This recording presents–almost–Berlioz's original thoughts on this very complicated opera (which went through more than a dozen versions, with additions and subtractions, in the composer's lifetime), although conductor John Nelson also adds an aria or two Berlioz later added, making it somewhat different from the version recorded by Philips under Sir Colin Davis a little over 30 years ago. If I had to choose one of these two superb performances, it would be this: the opera's odd rhythms are more strongly underlined by Nelson, the whole work seems more lively, and the comic moments are genuinely funny. And the singing is superb, with Patrizia Ciofi a simply great, light-toned Teresa, Gregory Kunde tackling the title role and singing as impressively as Gedda did for Davis, and Joyce di Donato singing Ascanio's music as well as you'll ever hear it. The darker-voiced roles are equally well taken, with Laurent Naouri's Balducci particularly vivid. The orchestral playing, choral singing, and ensemble work and sonics are first rate. This is a superb recording, presenting Berlioz's odd masterwork brilliantly.
Robert Levine for amazon.com
Joyce DiDonato celebrates the rich dramatic variety of the mezzo-soprano voice in this collection of arias for different characters – of both sexes – from a single opera, or from different operatic treatments of the same story.
Composers: Richard Strauss, Wolfgang Amadeus Mozart, Hector Berlioz, Charles Gounod, Vincenzo Bellini, Jules Massenet, Gioachino Rossini, Christoph-Willibald Von Gluck.
In spring 2011, the first-ever performances at New York's Metropolitan Opera of Rossini's Le Comte Ory brought standing ovations and critical-acclaim. The spectacular trio of Juan Diego Florez, Diana Damrau and Joyce DiDonato ignited vocal and theatrical fireworks. Le Comte Ory tells the story of a libidinous and cunning nobleman who disguises himself first as a hermit and then as a nun ("Sister Colette") in order to gain access to the virtuous Countess Adele, whose brother is away at the Crusades. The 2011 Met production was directed by the Tony Award-winning Broadway director Bartlett Sher, who in recent years has also staged Il barbiere di Siviglia and Les Contes d'Hoffman for the Met. Sher presented the action as an opera within an opera, updated the action by a few centuries and giving the costume designer, Catherine Zuber, the opportunity to create some particularly extravagant headgear. Juan Diego Florez starred as the title role while Diana Damrau plays his love interest, Countess Adele, and Joyce DiDonato was in breeches as his pageboy Isolier. The trio had appeared in Sher's production of Rossini's Il barbiere di Siviglia.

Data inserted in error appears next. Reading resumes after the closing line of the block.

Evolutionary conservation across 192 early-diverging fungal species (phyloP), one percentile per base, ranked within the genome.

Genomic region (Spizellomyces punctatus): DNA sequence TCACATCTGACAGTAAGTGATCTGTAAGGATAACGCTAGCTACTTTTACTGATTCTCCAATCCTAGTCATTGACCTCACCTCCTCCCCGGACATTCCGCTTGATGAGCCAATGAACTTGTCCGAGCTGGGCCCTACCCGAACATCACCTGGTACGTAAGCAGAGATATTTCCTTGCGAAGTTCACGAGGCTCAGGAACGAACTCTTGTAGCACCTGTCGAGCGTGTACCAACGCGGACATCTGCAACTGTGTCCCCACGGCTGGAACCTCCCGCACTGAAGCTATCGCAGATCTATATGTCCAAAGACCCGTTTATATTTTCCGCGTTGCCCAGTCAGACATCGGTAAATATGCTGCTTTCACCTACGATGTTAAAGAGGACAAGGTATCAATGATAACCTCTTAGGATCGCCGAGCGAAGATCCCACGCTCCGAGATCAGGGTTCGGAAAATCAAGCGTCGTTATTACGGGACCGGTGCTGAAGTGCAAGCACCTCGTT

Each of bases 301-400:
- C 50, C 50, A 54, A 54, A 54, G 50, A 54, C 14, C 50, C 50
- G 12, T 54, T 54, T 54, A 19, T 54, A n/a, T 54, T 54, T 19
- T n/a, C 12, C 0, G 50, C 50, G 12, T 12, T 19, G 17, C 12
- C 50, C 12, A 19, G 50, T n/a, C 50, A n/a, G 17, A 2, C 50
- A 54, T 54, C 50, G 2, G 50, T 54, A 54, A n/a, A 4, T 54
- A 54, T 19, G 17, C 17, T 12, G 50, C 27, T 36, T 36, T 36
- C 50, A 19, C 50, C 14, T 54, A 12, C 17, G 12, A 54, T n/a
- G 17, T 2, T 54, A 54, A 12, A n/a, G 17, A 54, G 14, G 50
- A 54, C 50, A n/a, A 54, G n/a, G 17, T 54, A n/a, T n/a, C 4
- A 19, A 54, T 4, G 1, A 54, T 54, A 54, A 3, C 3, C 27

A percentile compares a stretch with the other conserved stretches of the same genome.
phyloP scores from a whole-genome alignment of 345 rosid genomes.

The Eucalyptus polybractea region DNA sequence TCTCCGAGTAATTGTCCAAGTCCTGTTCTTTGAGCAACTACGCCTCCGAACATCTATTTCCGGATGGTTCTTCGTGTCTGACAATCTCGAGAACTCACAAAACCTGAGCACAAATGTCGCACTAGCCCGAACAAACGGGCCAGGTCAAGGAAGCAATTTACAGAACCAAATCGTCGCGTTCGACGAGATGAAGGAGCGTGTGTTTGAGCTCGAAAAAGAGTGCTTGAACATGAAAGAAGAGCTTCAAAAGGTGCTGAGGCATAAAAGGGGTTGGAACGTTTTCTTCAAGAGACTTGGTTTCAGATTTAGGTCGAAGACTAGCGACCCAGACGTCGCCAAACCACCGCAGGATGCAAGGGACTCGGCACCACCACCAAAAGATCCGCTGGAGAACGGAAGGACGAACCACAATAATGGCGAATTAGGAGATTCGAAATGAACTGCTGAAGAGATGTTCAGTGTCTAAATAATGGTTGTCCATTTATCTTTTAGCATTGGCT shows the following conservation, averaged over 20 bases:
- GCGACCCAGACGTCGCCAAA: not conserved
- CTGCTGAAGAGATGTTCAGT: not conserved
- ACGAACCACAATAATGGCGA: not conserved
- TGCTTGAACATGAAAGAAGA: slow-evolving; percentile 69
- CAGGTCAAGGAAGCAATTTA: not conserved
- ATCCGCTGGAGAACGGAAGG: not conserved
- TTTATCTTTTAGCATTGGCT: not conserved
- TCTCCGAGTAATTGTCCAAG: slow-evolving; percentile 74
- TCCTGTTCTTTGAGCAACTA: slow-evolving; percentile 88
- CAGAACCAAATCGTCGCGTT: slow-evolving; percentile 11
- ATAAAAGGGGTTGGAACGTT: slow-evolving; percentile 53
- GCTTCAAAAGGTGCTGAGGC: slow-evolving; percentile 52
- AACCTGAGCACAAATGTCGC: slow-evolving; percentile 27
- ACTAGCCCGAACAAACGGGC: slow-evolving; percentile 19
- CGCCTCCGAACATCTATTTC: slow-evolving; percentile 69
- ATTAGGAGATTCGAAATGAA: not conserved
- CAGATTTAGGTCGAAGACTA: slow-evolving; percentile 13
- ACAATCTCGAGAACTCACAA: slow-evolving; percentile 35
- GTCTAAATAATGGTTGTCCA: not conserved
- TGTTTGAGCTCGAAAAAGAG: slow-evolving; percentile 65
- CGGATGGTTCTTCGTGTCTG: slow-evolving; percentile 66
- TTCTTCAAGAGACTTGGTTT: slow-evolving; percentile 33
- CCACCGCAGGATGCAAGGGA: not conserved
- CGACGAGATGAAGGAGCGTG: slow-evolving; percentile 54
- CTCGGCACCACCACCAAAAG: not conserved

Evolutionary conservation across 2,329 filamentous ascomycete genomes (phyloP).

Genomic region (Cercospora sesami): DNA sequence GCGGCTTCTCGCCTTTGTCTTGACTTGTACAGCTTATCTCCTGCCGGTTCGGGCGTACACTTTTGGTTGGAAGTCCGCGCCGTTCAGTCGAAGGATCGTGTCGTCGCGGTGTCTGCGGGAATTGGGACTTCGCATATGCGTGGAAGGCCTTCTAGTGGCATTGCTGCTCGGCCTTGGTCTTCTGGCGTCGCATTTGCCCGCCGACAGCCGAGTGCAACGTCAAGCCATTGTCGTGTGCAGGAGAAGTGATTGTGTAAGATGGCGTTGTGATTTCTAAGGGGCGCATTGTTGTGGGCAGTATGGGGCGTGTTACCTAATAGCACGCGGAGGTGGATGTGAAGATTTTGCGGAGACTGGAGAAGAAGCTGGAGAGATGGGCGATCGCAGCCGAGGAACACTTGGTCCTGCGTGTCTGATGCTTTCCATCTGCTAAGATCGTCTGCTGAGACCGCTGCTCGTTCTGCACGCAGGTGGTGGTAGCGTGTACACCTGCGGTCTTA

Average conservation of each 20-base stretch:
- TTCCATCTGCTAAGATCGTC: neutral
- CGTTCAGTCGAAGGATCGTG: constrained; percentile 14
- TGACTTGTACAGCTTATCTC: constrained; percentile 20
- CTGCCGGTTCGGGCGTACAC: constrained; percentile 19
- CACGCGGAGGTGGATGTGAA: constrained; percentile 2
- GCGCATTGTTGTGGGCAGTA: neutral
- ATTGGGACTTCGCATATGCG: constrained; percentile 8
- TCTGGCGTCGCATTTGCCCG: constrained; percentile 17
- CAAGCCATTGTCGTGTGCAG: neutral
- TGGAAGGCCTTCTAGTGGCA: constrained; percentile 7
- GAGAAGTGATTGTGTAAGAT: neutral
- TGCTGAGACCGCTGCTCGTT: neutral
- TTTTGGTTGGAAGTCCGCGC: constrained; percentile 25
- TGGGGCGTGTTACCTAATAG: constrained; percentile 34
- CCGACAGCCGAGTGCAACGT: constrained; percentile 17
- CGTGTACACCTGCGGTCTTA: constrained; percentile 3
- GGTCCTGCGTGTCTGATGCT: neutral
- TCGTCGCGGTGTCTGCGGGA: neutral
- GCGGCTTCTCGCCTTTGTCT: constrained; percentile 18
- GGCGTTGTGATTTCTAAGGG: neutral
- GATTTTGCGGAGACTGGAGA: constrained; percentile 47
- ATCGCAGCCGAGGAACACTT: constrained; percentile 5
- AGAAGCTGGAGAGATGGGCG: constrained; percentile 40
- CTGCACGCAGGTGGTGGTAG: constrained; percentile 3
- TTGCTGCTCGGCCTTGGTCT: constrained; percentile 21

Joyce Di Donato and Maite Beaumont are outstanding as the devoted couple tormented by Tiridate’s abuse of power. Their flexible and agile voices are ideally displayed in the opening scenes of Act 2 – Beaumont’s sublime ‘Quando mai’ followed by Di Donato’s powerful ‘Ombra cara’. Patrizia Ciofi is suited to the moods of the Tiridate’s long-suffering wife. Dominique Labelle is the most rounded and ideally equipped Handel soprano in the cast: the music effortlessly trips off her tongue in ‘Mirerò quel vago volto’… Alan Curtis directs with superb pace and judgement. He is a successful advocate for Handel’s first version of Radamisto, although in Act 3 he uses two pieces from the second version for dramatic reasons. I wonder how Polissena’s original climactic aria ‘Sposo ingrato’ might sound instead of the exclamatory ‘Barbiro, partirò’, but I cannot fault Curtis’s decision to opt for the more dynamic later aria. Il Complesso Barocco play neatly and sympathetically support the singers. The orchestra avoids forcing rhetorical effects too much but I wish it had mined the textural richness in Handel’s score a little deeper. However, this enjoyable performance lacks nothing essential in theatrical impact and musical drive. (David Vickers, Gramophone)